The Power of the Tumor Microenvironment: A Systemic Approach for a Systemic Disease

  • Irina Kareva
  • Kathleen P. Wilkie
  • Philip Hahnfeldt
Chapter
Part of the Modeling and Simulation in Science, Engineering and Technology book series (MSSET)

Abstract

Cancer is increasingly recognized as not solely a disease of the genes and chromosomes but as a systemic disease that affects numerous components of the host including blood vessel formation, immune cell function, and nutrient recycling. This review summarizes a variety of time-dependent mathematical models that focus on the consequences of tumor growth within an evolving microenvironment, represented by a dynamic carrying capacity. Transcending the specifics of each model, their overview reveals that the key to tumor control really lies in controlling the support furnished the tumor by its microenvironment.

Keywords

Tumor microenvironment Mathematical modeling Cancer systems biology Tumor-promoting inflammation Metronomic chemotherapy 

1 Introduction

Despite the increase in targeted efforts that followed the National Cancer Act of 1971, where President Nixon declared a “war on cancer,” the cure for cancer remains elusive. In the following 40 years, significant advances have been made for certain genetically simple cancers, such as acute lymphoblastic leukemia (ALL), a rare case where the cancerous clone can be therapeutically eradicated [1]. More genetically complex cancers, such as those of the breast, prostate, pancreas, and lung, however, are still not responsive to the majority of available treatments [1]. The limited therapeutic success of these cancers may be due to the fact that genetically complex cancers continually engage their microenvironment, creating a niche within the host, where abnormal cells have a competitive advantage over normal cells of the surrounding tissue [2].

Tumor microenvironments are dynamic heterogeneous systems influenced by many factors, including space and nutrient availability. Additionally, continuous interactions between somatic cells and immune cells influence the environment through both pro- and antitumor actions, depending on their context [3]. In this review we focus on three main biological processes that affect tumor growth: angiogenesis, tumor-promoting inflammation, and nutrient availability. Tumor growth is always accompanied by new blood vessel growth, or angiogenesis [4]. Since this discovery, angiogenesis has become a target for anticancer therapies [5, 6]. Inflammatory responses also accompany tumor growth and can promote tumor development from initiation to progression and metastasis [3, 7]. In light of these developments, anti-inflammatory drugs have been proposed as anticancer agents [8]. And finally, competition for nutrients such as phosphorus—used in ribosome synthesis—can modulate tumor growth and development [9, 10], and thus dialysis has been proposed after cytotoxic therapy to aid tumor control [11].

In order to successfully treat a cancerous lesion, the tumor’s influence over its microenvironment needs to be understood, requiring thorough investigation of the constituent parts, both individually and as a whole. Mathematical modeling provides a useful conceptual tool to evaluate the relative importance of various components of the microenvironment in tumor growth dynamics, which can then be translated into more targeted and fiscally responsible experimental, and eventually clinical, investigations.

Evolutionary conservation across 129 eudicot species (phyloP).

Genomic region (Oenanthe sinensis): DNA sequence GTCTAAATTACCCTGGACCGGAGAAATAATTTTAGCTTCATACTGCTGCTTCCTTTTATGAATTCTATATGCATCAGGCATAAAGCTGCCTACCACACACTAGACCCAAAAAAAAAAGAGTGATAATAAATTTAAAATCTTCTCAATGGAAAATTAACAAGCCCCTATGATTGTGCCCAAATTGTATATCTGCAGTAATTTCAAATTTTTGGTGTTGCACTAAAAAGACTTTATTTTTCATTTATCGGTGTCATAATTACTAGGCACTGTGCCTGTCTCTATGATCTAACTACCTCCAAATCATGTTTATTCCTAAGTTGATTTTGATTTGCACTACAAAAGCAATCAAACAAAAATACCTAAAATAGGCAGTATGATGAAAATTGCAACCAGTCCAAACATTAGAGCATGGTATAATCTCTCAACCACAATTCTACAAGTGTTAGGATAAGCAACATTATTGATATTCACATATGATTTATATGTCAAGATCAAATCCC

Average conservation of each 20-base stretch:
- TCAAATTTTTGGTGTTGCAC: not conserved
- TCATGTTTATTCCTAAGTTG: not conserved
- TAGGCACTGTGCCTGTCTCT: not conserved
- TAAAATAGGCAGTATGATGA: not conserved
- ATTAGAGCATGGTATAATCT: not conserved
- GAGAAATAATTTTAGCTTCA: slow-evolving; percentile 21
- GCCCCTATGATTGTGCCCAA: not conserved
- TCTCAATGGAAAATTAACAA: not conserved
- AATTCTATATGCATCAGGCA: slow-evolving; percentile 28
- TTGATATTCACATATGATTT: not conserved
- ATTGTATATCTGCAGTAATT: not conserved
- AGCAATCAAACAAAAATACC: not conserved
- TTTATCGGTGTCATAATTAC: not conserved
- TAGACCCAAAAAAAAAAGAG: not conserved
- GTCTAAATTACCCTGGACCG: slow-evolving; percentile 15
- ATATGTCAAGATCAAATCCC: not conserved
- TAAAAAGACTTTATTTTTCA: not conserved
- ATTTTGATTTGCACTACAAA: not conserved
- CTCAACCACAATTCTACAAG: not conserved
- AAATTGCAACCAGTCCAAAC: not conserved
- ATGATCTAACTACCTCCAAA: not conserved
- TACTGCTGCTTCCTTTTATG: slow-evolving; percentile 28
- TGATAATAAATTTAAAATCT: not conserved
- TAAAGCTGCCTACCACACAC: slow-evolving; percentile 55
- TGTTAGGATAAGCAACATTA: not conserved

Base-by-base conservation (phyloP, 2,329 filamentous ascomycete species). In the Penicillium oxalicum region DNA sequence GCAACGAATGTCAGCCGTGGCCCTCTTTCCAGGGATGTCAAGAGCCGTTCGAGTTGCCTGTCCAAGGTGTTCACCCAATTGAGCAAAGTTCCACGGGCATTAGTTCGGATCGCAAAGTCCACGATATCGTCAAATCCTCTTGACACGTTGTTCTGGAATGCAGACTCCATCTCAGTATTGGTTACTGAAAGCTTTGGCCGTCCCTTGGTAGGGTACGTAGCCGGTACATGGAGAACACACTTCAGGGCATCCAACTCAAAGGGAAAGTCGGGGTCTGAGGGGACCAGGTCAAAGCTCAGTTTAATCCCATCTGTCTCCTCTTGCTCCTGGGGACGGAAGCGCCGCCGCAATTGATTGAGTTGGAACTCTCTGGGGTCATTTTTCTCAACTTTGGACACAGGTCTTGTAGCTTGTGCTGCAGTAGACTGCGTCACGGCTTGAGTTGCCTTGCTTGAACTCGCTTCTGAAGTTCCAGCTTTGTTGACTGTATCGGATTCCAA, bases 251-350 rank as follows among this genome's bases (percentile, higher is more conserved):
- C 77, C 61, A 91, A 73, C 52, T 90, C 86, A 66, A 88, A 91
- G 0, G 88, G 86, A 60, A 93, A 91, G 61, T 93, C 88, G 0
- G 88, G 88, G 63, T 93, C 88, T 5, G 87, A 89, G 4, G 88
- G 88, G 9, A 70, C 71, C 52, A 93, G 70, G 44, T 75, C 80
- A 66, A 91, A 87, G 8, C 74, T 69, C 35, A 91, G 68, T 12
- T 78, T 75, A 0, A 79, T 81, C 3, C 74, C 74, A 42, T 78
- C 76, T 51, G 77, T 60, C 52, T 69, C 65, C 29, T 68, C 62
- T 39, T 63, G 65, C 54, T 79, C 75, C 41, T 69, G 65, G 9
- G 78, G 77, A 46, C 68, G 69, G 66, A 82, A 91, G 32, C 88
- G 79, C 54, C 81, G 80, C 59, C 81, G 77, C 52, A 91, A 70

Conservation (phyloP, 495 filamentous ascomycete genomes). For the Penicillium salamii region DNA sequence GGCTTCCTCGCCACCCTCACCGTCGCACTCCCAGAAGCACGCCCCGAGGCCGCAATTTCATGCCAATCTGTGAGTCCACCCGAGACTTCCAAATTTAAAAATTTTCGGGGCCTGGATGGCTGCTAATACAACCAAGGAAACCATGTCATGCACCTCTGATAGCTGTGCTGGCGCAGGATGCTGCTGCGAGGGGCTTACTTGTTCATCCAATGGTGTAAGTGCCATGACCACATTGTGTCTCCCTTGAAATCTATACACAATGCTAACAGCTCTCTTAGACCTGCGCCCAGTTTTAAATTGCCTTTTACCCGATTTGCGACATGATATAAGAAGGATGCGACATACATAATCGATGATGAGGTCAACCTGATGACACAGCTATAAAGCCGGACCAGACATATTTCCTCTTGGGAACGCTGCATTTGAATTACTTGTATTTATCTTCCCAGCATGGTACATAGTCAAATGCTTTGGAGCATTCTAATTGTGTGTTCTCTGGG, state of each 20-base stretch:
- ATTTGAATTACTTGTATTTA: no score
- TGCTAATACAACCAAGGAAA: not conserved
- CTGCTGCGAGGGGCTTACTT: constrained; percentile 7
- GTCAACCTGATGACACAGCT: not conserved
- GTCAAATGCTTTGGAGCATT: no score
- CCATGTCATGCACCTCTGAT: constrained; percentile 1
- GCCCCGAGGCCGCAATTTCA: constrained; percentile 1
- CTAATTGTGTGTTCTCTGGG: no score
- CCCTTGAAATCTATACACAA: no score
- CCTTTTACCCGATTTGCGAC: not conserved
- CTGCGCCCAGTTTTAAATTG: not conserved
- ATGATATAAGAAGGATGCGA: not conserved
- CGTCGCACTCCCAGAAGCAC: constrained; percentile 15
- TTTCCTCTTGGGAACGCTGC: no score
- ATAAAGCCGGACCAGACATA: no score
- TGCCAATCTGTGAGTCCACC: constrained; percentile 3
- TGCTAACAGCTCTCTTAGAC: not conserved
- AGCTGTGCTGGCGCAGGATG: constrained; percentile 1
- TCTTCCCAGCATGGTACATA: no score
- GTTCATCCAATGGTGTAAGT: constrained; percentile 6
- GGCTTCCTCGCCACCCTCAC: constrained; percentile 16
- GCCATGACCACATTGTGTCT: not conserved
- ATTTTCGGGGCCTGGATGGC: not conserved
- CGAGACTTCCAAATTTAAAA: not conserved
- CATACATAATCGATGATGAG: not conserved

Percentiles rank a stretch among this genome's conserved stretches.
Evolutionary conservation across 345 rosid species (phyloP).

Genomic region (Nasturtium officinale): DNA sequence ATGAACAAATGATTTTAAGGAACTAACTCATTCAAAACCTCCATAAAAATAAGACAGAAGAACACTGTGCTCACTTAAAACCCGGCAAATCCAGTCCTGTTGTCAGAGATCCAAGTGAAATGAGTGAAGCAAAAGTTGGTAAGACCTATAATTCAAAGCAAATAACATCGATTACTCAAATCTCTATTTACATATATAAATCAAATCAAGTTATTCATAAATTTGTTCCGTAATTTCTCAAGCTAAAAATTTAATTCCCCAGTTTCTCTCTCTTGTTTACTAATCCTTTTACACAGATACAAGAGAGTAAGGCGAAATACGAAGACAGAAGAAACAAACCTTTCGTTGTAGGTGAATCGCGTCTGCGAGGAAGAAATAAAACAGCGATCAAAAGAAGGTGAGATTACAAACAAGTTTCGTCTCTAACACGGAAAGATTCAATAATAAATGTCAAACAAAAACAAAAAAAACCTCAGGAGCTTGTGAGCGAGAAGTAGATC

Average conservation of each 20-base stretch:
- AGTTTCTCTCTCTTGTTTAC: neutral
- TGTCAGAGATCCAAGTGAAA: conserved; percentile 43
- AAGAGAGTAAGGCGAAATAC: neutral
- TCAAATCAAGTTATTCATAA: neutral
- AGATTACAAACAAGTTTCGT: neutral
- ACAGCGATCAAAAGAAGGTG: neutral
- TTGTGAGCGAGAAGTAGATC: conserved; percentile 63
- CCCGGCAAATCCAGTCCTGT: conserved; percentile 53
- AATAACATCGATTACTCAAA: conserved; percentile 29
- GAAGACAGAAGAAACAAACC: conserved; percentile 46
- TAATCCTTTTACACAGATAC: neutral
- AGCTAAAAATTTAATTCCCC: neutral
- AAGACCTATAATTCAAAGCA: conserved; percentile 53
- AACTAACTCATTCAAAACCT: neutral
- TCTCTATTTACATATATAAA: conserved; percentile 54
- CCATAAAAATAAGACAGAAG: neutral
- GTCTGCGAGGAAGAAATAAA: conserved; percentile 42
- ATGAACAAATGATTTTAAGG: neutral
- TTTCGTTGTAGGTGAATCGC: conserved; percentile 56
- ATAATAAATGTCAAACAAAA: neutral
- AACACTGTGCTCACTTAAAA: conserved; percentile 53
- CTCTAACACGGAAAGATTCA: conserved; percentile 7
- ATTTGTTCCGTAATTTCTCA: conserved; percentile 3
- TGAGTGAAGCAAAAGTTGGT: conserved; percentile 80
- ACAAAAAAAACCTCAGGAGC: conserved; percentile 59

A frequent criticism of the mathematical modeling toolkit is that it results in little more than an intellectual exercise, lacking practical use since it cannot compare to the weight and importance of wet-lab experiments. One must remember, however, that the purpose of mathematical modeling is not to replace such experiments, but rather to extend them. A carefully constructed conceptual model can aid in evaluating the relative importance of major players within the experimentally observed system. Not only can modeling provide a more financially responsible framework to validate theories and design experiments, but it can also provide valuable negative results. Since the basic assumptions underlying a model are predetermined, if predicted results qualitatively contradict experimental observations, then the assumptions must be reevaluated. Such is usually easier to address in silico rather than in vivo or even in vitro, which makes mathematical modeling an important and powerful complement to experimental work, and it should be treated as such.

Mathematical models of tumor growth and cancer-immune interactions provide a framework within which the complex biological system can be analyzed. Several approaches have been applied to quantify this system, with perhaps the most common approach being ordinary differential equations [12, 13, 14, 15, 16, 17, 18, 19, 20]. Such time-dependent models provide valuable insight into the complex dynamics of the system and can be modified to consider stochastic effects [21, 22] and the evolutionary nature of the system [23, 24]. Other approaches allow incorporation of spatial effects with either partial differential equations [25, 26] or agent-based simulations [27, 28].